Table of Neoplasms
The code C24.1 is included in the table of neoplasms by anatomical site. For each site there are six possible code numbers according to whether the neoplasm in question is malignant, benign, in situ, of uncertain behavior, or of unspecified nature. The description of the neoplasm will often indicate which of the six columns is appropriate.
Where such descriptors are not present, the remainder of the Index should be consulted where guidance is given to the appropriate column for each morphological (histological) variety listed. However, the guidance in the Index can be overridden if one of the descriptors mentioned above is present.
The Tabular must be reviewed for the complete diagnosis code.
|»ampulla of Vater||C24.1||C78.89||D01.5||D13.5||D37.6||D49.0|
Information for Patients
Bile Duct Cancer
Also called: Cholangiocarcinoma
Your liver makes a digestive juice called bile. Your gallbladder stores it between meals. When you eat, your gallbladder pushes the bile into tubes called bile ducts. They carry the bile to your small intestine. The bile helps break down fat. It also helps the liver get rid of toxins and wastes.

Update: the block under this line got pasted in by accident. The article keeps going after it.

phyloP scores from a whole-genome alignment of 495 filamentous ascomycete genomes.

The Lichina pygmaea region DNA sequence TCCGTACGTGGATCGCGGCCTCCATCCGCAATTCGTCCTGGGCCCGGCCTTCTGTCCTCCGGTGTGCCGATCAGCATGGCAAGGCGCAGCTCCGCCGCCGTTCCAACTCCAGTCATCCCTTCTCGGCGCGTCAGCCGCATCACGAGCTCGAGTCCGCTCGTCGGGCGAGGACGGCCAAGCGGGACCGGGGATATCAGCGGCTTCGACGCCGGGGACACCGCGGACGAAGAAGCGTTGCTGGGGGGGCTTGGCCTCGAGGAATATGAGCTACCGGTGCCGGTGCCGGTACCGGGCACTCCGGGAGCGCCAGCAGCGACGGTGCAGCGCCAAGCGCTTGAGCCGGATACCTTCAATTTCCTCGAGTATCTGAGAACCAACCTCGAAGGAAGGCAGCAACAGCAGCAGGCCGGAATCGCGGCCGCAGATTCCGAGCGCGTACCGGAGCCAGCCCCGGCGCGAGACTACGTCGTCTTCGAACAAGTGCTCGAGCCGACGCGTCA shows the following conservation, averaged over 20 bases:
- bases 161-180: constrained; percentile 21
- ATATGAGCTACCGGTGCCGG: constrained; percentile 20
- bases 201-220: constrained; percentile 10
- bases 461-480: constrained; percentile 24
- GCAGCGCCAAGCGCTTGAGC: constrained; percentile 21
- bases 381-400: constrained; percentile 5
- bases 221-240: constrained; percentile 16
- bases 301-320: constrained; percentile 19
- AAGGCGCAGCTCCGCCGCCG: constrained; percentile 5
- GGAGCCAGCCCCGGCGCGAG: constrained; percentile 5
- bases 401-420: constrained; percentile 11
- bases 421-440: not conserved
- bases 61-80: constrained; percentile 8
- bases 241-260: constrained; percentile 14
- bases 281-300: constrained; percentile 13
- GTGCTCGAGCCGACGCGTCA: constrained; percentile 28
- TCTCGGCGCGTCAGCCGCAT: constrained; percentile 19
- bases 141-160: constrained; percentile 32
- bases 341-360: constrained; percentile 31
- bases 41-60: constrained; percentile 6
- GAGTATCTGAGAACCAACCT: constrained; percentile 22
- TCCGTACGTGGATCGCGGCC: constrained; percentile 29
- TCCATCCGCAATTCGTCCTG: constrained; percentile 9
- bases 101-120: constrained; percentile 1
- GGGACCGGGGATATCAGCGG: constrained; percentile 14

Bile duct cancer is rare. It can happen in the parts of the bile ducts that are outside or inside the liver. Cancer of the bile duct outside of the liver is much more common. Risk factors include having inflammation of the bile duct, ulcerative colitis, and some liver diseases.
Symptoms can include
- Itchy skin
- Abdominal pain
Tests to diagnose bile duct cancer may include a physical exam, imaging tests of the liver and bile ducts, blood tests, and a biopsy.
Treatments include surgery, radiation therapy, and chemotherapy.
NIH: National Cancer Institute
- Biliary stricture (Medical Encyclopedia)
- Cholangiocarcinoma (Medical Encyclopedia)
- ERCP (Medical Encyclopedia)
- What to Know about External Beam Radiation Therapy - NIH - Easy-to-Read (National Cancer Institute)
General Equivalence Map Definitions
The ICD-10 and ICD-9 GEMs are used to facilitate linking between the diagnosis codes in ICD-9-CM and the new ICD-10-CM code set. The GEMs are the raw material from which providers, health information vendors and payers can derive specific applied mappings to meet their needs.
- Approximate Flag - The approximate flag is on, indicating that the relationship between the code in the source system and the code in the target system is an approximate equivalent.
- No Map Flag - The no map flag indicates that a code in the source system is not linked to any code in the target system.
- Combination Flag - The combination flag indicates that more than one code in the target system is required to satisfy the full equivalent meaning of a code in the source system.